Opposing Forces: Water Resistance vs. Rheology Control: An Exploration*


*First presented as a poster at the October 2019 IFSCC Conference in Milan. To read this article in its entirety, click through to your February 2020 digital magazine.

Water resistance is a desired property across a wide range of product categories; from leave-on hair products and decorative cosmetics, to sunscreens and skin care. This virtue can be achieved using one or more formulation approaches: a high concentration of non-polar emollients, specific combinations of waxes and resins, latex-based water-dispersible polymers, specific combinations of emulsifiers, and oil- and water-soluble film-forming polymers.

Currently, there is no globally accepted in vitro water resistance test method in any cosmetic category although according to Cosmetic Europe,1 an in vivo water resistance test is under development. Table 1 shows a variety of water resistance testing standards that exist across the world. The unifying factor for all these tests is a maximum water resistance time of 80 min.

The International Organization for Standardization (ISO) has set up a technical committee to develop the ISO/TC 217/WG 7 test methods for sun protection products, including an in vitro water resistance method.2 While this work is still in progress, the list of parameters proposed to be controlled during the test is available (see Table 2).

Polymers of various chemical classes and with a variety of structures have been used to impart water resistance to cosmetic products, for example: acrylates, silicones, latex-based, and graft and block copolymers. Most of these are multifunctional, acting as both film formers and rheological additives, and as such, require evaluation to determine their multiple effects on a product.

As noted, the present work explores the impact of two ingredients used to impart water resistance in formulas: the film-forming polymer and the type of emulsifier system. Both are known to change the rheological profiles of semisolid systems. This study first evaluated the impact of these variables on the rheological and texture profiles of o/w emulsions. Next, the researchers developed a water resistance test method to assess the efficacy of these variables in the test emulsions.

It became apparent during testing that all emulsions with the ionic emulsifier performed worse than their counterparts.

Materials and Methods

Materials: A range of seven film-forming polymers belonging to four chemical groups were used for the following tests, including: acrylates copolymer, acrylates/C12-22 alkylmethacrylate copolymer, trimethylsiloxysilicate, phenyl trimethicone, stearyl dimethicone, vinyl pyrrolidone/eicosene copolymer and polyurethane-62 (and) trideceth-6. These polymers are often used in hair care applications, although their effects on skin was explored here. The acronyms used in further text, alongside their chemical category, are presented in Table 3.

The samples in each group consisted of one base formulation (see Formula 1) without added polymer (control) and seven test formulations, each containing one of the polymers tested. The concentration of each polymer in the emulsion was 1% w/w, which was proposed in the literature as sufficient to exert water resistance. The second group of samples mirrored the first, except each contained an additional emulsifier: sodium cetearyl sulfate. All samples from the second group were labelled with a “+” sign; e.g., “AC+.”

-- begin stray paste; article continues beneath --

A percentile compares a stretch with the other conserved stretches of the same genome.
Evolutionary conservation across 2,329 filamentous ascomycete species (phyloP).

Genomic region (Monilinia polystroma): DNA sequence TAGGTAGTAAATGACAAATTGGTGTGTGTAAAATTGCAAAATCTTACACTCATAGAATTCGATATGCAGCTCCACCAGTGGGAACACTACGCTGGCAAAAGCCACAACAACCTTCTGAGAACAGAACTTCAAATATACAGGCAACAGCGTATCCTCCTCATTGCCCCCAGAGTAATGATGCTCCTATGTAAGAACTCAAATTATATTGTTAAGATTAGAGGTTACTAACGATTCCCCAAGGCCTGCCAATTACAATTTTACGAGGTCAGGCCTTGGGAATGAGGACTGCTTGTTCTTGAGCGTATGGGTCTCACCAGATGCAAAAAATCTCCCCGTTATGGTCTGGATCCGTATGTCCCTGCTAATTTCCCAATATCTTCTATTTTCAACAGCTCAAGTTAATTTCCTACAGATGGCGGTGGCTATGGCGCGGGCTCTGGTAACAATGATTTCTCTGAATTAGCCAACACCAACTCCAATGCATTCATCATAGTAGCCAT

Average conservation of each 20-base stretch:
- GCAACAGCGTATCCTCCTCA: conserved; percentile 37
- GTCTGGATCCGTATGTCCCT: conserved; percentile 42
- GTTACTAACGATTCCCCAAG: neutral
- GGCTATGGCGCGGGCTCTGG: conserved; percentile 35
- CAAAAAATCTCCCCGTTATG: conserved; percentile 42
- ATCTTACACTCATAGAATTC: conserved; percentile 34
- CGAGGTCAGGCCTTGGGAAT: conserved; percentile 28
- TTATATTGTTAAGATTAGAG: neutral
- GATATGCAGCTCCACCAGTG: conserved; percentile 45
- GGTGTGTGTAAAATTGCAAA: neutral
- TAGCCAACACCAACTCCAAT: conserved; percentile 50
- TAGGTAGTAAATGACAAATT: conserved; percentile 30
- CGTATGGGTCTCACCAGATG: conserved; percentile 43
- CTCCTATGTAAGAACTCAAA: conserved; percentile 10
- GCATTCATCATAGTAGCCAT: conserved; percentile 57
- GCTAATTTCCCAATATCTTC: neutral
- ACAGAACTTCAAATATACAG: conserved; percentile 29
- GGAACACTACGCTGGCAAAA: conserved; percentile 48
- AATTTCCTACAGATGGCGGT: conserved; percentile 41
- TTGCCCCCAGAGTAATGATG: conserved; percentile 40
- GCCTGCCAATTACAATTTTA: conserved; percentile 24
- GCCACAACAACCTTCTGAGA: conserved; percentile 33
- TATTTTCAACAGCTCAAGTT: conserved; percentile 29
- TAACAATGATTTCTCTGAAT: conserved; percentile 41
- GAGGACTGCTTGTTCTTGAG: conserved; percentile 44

Preparation of emulsions: A standard hot emulsification process at 80°C was used for the preparation of all test emulsions. If additional emulsifier was used, it was added to the oil phase at the beginning of the process. The polymers were dispersed in the water phase before emulsification.

Rheological tests: Rheological measurements were carried out using a rheometera with a 35-mm serrated parallel plate and the gap of 1.0 mm. Dynamic (oscillatory) and continuous flow tests were used in conjunction, to produce complete rheological profiles of the test samples.3 The oscillatory stress sweep was conducted by increasing the stress from 1 Pa to 200 Pa at the frequency of 1 Hz. The maximum oscillatory stress of 200 Pa was used in most cases, but it was increased if required by a high sample rigidity. A reduction in the complex modulus of 10% was used as the measure of yield stress; i.e., the point at which the sample yields and starts flowing.4

Two types of continuous flow tests were used: shear rate sweep and three-step thixotropy test. In the shear rate sweep, the samples were sheared from 250 s-1 to 10 s-1 for 300 sec. The use of reverse order of shear rates (from high to low) has been shown to produce less “noisy” and more repeatable data.5 The three-step thixotropy test consisted of three phases, carried out at the shear rate of 10 s−1, 250 s−1 and 10 s−1, respectively, each step taking 60 sec.5 The results were expressed as % recovery; i.e., the difference in the original viscosity measured at the first step, and the one measured at the third step.

Texture analysis: Texture analysis was performed with a texture analyzerb using a standard spreadability method. 

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